This strangely beautiful photo is of a failed experiment, or perhaps better put, exploration. Paper artist extraordinaire Matthew Sporzynski sent it to us in an email chain revealing the mindset of a pure creative:

I spent a bit of the morning deconstructing pulp wine packaging. Seemingly useless result. Though I did stomp the pulp with my feet…

The picture is more interesting than the material.

…(or maybe the discovery is that the material’s best use is in photographs; it sure is beautiful)…

Matthew Sporzynski
Matthew Sporzynski

Like most artists, Matthew follows many trails in service of his work with paper, though some, like the one above, don’t always pan out. Or the information they yield is not immediately useable (though may be down the line…)

Some explorations become downright strange and take him into unexpected worlds:

Matthew Sporzynski
Matthew Sporzynski

I bought the book Methods in Paper Sculpture, from eBay; it turned out to be about making taxidermy forms. The illustration of the pretty horse is actually showing how to make a plaster cast from the carefully skinned body of a dead horse. (You need LOTS of sand — good project for the beach!)

Matthew Sporzynski
Matthew Sporzynski

The chapter heading of Lesson X caught my eye…

Matthew Sporzynski
Matthew Sporzynski

We love knowing some of the explorations and paths — even seeming failures and dead ends — that curiously fuel Matthew’s carefully wrought paper creations…

Matthew Sporzynski
Matthew Sporzynski

…and his creative mindset…

Monica Buck
Monica Buck

Matthew Sporzynski work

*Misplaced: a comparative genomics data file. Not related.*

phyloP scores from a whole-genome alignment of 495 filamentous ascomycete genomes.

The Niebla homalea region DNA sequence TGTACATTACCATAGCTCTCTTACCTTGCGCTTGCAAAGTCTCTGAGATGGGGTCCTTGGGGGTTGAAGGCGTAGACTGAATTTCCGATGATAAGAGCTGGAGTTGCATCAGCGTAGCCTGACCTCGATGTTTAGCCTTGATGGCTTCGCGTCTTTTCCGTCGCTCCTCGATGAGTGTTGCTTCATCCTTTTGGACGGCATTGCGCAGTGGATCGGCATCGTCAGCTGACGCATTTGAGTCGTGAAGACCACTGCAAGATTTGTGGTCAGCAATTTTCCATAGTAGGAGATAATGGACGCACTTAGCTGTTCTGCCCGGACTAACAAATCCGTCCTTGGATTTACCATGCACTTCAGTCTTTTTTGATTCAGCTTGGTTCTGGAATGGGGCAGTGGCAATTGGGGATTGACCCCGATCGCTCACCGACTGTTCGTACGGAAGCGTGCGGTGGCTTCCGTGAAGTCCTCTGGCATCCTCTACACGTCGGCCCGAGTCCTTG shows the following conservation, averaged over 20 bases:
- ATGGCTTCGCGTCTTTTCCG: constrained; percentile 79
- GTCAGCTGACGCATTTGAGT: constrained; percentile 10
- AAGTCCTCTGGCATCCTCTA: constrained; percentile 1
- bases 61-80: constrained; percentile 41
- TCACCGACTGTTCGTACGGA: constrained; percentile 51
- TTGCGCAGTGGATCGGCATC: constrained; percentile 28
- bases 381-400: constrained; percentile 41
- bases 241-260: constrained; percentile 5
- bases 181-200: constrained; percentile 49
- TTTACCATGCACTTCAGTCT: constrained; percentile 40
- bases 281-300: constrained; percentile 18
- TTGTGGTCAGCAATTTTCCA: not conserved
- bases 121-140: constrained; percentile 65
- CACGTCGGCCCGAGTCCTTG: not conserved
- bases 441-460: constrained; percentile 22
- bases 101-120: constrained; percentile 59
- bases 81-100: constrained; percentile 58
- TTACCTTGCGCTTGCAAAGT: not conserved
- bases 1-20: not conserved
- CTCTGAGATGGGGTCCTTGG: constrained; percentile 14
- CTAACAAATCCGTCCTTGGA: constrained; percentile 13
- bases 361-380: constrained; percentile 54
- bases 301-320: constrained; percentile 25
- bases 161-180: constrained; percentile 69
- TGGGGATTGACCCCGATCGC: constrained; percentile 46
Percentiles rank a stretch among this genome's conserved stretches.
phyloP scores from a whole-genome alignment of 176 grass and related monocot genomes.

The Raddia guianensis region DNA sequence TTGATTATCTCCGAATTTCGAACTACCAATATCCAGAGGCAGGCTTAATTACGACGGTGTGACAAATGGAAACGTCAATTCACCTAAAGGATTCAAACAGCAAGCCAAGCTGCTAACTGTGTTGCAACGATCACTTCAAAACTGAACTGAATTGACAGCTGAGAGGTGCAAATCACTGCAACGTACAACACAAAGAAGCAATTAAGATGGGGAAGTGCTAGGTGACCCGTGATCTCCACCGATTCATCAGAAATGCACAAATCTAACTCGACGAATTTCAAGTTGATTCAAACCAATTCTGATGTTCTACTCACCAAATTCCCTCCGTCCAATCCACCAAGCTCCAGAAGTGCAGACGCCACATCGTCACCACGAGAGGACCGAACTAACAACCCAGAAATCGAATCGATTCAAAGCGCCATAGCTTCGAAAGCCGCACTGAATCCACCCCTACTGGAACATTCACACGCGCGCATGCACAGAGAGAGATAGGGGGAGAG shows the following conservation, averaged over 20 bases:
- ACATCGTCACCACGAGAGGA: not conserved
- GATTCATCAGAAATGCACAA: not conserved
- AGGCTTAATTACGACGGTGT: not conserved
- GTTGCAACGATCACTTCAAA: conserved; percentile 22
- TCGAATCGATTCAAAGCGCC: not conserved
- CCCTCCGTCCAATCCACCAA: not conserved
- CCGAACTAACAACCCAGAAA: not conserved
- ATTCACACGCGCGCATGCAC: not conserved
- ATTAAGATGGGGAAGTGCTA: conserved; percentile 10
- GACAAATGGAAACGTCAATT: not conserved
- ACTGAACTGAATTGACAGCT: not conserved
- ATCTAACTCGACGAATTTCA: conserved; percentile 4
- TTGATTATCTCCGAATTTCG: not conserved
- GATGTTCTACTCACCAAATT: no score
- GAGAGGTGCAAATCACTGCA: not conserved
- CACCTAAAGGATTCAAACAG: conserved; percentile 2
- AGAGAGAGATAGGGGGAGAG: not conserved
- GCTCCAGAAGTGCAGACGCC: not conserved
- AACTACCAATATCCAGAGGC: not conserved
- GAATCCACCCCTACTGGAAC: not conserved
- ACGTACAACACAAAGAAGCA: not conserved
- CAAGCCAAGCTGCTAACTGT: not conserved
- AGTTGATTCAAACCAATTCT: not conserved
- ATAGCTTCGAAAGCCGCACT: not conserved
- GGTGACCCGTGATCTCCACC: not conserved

Mathew is represented by Rona Represents; check out his work thereAnd here.

 

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2 replies on “The Unpredictable Results of Artistic Explorations

  1. Ohh, that bundle of paper-wheat is so fantastic…

    Seeing the packing pulp shredded up with a cup of water and bowl took me back to childhood, when that kind of fruitless exploration totally dominated my thinking in a wonderful way. My sister and I would spend tireless hours collecting sycamore seedballs and crumbling them in our hands to reveal a little pile of pollen fluff, then bring it over to a pile of fluff we’d been constructing and carefully add our handful. I remember having a pressing sense that doing so felt good and RIGHT, but wtf were we planning on doing with the giant pile of sycamore fluff? Once we’d collected all the seeds we could, we’d just kind of stare at the pile and go our merry way. Sometimes the deconstructions/exploration seems more important than the actual result…

  2. These kinds of explorations are essential, and to my mind, never fruitless. You got into a kind of reverie and flow state, which is a gift.
    It seems like you could have used Mud Pies and Other Recipes, an inspiring book at any age.

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